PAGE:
Last December, I was walking up Broadway, humming a Carpenter’s tune and feeling generally wholesome when two sexy Santas stumbled out of a bar, puked on the curb, then asked me if I had a cigarette. Nay! I wanted to say. And by the way, who’s the one claiming to be Santa here? Fix your buttons! Get in character! Instead I shook my head and smiled. A good dose of Christmas cheer never hurt anyone.

I know I should be wary of sexy Santas, but in truth, I find them endearing, and a testament to the strength of the Christmas spirit. What other holiday inspires people to put on an old man’s outfit, snip the hems to a rated-R length, and romp around the city in a Suessian hat and a pair of buckled boots? So all you modest ChristmasFreaks, I give you my blessing. Unshackle yourselves! Don your suspenders and your Santa short shorts! Unclasp the buttons from their holes! Unclasp the buckles from their belts! Unscrew the locks from the doors! Unscrew the doors themselves from their jambs! In two days it’ll be Christmas. Go nuts!

Nativity Scene Storage

photo 2-3

(not enough nativity)

When it comes to nativity scenes, the more life-sized and three-dimensional the better. I want lit-up figurines and burlap robes and hay, lots of hay. I’m looking for an immersive experience. In my ideal world, they would be kept up year round, which is why I’ve never given much thought to nativity scene disassembly. It seems an assumed fact that nativity scenes just vanish after December 25th, the golden light around them fading into the snowy sky like a distant, benevolent star.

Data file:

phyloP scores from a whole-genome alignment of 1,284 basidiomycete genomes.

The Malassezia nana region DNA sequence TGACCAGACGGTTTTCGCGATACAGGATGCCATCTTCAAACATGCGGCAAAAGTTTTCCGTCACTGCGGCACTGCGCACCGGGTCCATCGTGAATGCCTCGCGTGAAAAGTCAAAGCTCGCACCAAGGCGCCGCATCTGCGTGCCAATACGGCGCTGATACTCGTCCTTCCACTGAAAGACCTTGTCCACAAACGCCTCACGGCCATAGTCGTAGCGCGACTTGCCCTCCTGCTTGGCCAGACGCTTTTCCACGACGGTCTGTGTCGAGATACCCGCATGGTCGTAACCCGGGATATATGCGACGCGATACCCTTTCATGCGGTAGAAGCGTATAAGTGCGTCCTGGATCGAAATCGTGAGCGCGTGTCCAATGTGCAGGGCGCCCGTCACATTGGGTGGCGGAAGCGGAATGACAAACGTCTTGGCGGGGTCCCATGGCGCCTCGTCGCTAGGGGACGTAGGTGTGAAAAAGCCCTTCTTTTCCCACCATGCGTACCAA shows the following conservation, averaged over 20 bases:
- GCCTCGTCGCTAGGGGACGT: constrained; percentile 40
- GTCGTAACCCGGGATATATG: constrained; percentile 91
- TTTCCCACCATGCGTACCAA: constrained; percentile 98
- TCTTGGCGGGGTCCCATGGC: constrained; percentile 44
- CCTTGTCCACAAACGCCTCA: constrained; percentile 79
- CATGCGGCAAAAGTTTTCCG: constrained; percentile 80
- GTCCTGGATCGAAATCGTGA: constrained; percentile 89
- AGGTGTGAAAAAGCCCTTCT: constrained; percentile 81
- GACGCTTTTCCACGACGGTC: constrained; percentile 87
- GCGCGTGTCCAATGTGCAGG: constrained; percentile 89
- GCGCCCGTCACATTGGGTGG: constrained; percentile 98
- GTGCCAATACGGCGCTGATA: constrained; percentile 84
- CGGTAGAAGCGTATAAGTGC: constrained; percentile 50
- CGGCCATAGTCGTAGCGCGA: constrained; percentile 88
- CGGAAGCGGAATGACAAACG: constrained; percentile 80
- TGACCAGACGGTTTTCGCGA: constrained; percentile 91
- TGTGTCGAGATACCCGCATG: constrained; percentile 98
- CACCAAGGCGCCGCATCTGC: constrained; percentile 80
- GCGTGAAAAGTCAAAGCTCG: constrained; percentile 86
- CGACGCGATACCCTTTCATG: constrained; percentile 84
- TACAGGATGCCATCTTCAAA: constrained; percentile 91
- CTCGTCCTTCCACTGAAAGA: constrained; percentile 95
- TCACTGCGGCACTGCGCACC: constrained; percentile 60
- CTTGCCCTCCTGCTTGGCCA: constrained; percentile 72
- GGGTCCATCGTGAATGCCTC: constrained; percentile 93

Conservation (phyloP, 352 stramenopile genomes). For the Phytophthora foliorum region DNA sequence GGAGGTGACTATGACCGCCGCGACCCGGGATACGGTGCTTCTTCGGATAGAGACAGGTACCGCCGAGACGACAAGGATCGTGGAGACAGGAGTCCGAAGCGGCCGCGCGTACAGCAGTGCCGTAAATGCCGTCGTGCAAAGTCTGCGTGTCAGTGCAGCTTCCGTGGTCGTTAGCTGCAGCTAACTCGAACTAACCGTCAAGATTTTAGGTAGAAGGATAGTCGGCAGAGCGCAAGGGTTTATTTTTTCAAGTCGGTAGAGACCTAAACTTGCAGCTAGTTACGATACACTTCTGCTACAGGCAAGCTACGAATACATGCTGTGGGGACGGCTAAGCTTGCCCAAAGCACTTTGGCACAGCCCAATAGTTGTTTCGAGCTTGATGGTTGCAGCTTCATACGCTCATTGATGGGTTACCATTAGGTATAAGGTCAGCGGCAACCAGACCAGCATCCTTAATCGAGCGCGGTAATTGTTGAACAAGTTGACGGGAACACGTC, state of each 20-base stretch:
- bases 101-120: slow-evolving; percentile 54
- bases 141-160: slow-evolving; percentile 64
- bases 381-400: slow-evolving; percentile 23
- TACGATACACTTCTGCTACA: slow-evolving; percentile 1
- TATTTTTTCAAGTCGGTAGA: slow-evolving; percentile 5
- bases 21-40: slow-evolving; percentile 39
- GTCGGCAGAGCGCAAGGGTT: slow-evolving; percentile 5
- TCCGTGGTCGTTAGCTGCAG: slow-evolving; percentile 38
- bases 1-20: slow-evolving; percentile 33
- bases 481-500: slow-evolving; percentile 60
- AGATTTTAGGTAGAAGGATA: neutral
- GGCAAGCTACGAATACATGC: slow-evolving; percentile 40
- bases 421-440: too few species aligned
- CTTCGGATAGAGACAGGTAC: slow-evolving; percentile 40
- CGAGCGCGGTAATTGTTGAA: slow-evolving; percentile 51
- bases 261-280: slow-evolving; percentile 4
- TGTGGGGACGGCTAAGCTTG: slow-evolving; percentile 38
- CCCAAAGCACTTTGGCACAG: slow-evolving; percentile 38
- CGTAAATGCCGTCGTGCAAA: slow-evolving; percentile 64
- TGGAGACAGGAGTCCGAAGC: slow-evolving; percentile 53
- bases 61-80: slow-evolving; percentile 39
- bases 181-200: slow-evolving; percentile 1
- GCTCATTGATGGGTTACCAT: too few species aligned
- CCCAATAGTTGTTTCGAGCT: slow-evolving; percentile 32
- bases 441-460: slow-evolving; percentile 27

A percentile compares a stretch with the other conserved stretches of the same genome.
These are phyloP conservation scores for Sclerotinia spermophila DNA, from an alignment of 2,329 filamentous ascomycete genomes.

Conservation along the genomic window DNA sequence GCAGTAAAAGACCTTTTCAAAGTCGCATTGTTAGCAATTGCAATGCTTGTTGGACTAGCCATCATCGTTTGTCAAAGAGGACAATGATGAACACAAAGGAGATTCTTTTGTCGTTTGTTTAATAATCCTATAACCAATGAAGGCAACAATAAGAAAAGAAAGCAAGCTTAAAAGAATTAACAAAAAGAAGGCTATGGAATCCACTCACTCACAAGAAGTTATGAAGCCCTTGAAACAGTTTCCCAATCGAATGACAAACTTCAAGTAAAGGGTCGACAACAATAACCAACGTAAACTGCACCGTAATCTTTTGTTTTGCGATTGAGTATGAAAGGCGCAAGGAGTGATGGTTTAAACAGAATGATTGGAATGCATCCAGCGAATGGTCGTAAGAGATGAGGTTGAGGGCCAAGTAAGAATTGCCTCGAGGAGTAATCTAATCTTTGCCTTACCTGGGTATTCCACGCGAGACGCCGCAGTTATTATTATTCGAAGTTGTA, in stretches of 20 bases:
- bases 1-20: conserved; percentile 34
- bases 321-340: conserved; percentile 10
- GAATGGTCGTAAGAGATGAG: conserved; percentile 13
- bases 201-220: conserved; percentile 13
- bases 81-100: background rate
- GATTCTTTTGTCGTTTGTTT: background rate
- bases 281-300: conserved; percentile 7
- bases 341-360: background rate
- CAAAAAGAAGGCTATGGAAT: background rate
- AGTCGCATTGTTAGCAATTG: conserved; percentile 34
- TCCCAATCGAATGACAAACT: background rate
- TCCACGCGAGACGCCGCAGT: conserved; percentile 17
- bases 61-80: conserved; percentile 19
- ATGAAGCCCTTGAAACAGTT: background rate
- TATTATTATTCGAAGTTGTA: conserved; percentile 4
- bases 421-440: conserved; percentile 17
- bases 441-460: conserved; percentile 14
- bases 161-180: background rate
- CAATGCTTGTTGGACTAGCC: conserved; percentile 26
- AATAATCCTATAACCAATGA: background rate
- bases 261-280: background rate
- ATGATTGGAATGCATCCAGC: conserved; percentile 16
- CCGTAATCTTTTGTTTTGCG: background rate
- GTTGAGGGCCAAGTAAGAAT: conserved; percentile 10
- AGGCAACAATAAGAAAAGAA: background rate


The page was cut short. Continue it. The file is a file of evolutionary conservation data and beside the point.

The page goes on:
photo 1-3

(not enough hay)

But the other day while I was driving back from the grocery store, an awful image flashed through my mind: a middle-aged man jamming a life-sized Joseph figurine into a shed packed with crap. That got me picturing storage lockers crammed with off-season mangers, tool closets wedged with a macabre mix of shepherds and hedge clippers and snowblowers, Mary’s unblinking eyes staring vacantly at the drafty cobwebs lining the roof. Jeez. Can all you Bethlehem landlords please just go buy a separate manger shed? And promise me that all the figures will be standing upright. Perhaps you can even position them dramatically. Maybe shine a light up at them for some ambiance, open the door to give them some air, then scoot the shed closer to the front lawn until it’s visible from the street. Just throwing ideas out there.

The Perplexing Interior Climate of Slippers

Feet remain cold for the longest time. Then they perspire. Then they become unbearably hot. Then they feel damp. Then they are cold again. I can’t be the only one who has this problem.

Heavy Ornaments


(dramatic rendering)